As half the world watched the Superbowl, and the other half the commercials, Marvel released the full trailer for the second Doctor Strange movie, titled Doctor Strange in the Multiverse of Madness. The movie promises to be a spectacle, one which might bring back the X-Men, does bring back Scarlet Witch, and might end up shaping the MCU going forward. But for our communities, the most important thing on screen was Xochitl Gomez’s America Chavez.
Gomez, who plays Miss America, had already been announced, so her appearance wasn’t a surprise. But fans were still more than a little emotional at seeing someone who represented them be portrayed as the hero on screen. The one with the powers. The one that wins.
If it feels monumental, is because it is. Proper representation is an ongoing conversation, and though strides have certainly been made recently, there’s still a lot of ground to be covered. There are certainly more roles for our communities, but those roles are still mostly going to those of us who are white, and even those roles are, more often than not, stuck in the stereotypical.
We get to be heroes sometimes, but we don’t get to be superheroes. At least, not till now.
The MCU has had actors from our communities before – and Oscar Isaac is set to headline Moon Knight, coming next month. But for a particular generation of kids growing up with superheroes, looking up to them, imagining themselves in the lead role, Gomez’s America Chavez represents the hope that they could also be the heroes of their own story.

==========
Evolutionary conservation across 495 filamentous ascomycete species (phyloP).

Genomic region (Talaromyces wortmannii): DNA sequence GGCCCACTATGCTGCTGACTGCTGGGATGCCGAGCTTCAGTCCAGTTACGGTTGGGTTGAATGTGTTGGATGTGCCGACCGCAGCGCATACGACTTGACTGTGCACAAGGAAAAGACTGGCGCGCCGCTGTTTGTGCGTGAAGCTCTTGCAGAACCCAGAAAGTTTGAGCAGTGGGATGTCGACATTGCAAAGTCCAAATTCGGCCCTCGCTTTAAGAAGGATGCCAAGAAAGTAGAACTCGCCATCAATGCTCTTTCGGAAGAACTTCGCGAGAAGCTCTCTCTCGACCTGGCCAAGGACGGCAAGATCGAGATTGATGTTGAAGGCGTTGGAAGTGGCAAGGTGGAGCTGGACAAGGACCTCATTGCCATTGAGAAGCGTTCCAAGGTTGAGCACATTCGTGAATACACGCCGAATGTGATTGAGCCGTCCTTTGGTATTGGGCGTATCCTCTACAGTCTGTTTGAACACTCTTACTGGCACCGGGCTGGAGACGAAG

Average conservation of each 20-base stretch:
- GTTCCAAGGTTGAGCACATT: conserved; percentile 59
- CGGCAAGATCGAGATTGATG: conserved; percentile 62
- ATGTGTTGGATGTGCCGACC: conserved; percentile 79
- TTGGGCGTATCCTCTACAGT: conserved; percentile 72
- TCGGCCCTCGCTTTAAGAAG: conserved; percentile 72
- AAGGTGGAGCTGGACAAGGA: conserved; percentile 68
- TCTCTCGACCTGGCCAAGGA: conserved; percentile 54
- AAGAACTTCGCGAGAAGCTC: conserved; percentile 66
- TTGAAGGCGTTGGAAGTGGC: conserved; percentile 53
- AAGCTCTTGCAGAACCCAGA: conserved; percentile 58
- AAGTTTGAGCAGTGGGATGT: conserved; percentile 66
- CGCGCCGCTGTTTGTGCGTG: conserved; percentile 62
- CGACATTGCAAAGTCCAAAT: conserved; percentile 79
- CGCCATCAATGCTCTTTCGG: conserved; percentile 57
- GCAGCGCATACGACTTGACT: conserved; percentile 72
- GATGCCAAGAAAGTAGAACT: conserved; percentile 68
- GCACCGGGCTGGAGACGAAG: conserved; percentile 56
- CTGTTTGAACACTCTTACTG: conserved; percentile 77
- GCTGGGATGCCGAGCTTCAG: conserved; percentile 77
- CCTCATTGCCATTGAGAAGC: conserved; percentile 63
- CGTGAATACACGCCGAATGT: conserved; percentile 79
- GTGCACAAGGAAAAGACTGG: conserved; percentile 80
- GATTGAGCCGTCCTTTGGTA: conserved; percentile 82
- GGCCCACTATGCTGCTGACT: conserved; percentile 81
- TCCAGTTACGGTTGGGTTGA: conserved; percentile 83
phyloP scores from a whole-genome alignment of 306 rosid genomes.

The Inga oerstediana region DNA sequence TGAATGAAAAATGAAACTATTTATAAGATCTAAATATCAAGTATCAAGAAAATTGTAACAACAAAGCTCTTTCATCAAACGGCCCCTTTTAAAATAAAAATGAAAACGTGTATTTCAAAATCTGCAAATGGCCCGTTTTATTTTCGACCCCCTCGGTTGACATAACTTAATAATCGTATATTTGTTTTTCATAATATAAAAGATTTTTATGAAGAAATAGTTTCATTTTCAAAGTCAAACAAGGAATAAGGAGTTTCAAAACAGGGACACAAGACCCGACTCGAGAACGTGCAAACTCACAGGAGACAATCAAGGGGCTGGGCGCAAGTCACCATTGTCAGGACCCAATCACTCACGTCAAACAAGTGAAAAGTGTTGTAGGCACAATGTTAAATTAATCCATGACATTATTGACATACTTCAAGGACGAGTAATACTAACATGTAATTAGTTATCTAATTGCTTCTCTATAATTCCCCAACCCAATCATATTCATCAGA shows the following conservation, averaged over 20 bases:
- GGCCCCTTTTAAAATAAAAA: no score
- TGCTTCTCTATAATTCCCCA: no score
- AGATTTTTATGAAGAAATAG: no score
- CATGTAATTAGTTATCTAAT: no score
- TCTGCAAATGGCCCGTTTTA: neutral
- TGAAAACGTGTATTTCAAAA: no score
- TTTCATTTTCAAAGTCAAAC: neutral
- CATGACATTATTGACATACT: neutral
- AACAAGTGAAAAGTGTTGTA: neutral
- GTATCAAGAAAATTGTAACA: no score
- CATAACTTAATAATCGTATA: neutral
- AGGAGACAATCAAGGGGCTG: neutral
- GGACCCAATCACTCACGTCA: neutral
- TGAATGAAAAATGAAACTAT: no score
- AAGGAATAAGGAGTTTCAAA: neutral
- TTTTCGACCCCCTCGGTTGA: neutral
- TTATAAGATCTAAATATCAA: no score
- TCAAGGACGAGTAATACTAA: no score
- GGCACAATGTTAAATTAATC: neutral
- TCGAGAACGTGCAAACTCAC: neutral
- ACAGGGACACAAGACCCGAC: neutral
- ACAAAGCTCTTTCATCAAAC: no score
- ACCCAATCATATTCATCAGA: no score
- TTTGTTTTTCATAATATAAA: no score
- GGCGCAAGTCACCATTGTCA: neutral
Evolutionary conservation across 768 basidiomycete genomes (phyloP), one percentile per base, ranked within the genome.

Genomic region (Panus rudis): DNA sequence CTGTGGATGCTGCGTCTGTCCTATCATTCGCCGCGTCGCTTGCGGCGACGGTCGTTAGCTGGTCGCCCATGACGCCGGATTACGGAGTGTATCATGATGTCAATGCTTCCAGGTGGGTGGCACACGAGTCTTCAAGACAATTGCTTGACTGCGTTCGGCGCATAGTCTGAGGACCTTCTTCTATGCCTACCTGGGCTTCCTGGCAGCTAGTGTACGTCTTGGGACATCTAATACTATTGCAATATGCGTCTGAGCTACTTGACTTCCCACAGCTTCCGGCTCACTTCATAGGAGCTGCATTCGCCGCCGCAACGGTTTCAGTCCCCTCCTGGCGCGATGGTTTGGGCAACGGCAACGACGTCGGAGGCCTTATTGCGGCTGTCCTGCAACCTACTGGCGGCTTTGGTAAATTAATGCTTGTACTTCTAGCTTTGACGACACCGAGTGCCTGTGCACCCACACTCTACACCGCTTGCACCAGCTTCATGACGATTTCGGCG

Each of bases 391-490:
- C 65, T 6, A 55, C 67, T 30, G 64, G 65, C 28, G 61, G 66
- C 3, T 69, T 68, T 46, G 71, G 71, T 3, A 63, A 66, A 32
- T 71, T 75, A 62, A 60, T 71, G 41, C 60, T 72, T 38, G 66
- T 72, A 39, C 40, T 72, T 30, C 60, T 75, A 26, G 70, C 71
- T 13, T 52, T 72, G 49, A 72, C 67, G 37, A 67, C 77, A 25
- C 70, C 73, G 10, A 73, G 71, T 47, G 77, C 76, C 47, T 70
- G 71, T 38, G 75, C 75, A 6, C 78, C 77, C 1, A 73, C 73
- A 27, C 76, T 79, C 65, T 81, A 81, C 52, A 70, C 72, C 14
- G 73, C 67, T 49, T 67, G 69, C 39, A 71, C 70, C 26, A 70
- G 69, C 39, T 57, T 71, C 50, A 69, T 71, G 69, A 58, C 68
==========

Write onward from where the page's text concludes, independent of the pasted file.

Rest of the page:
It feels a little idealistic, particularly when looking at it from a position of privilege. Why would kids need America Chavez to believe they can be superheroes? What difference does it truly make? We’ve all grown up idolizing different types of superheroes. And yet, the emotional response seen online made it very, very clear. Representation matters.
Because it’s one thing to be told you can, and another, quite different thing, to see it. It’s one thing to dream the kind of dreams that feel impossible and another to have someone to emulate. And though hope doesn’t, by itself, change anything, it’s very hard to change anything without it.
Today we exist in a world where our Latine communities are better represented, one where we can be the ones with the origin story, the ones with the amazing powers, and the ones saving the universe. And though that doesn’t mean there isn’t work to be done, or that we cannot have more – or better – representation, it’s still incredibly important.
It will be easier for parents to tell kids anything is possible thanks to Xochitl Gomez’s America Chavez. And if that means more than we can put into words for us, imagine what it means for the kids that will have to step up and make the world better. Never underestimate the power of representation. It might just change someone’s life for the better.
Catch Xochitl Gomez’s America Chavez in Doctor Strange in the Multiverse of Madness, releasing May 6th, 2022.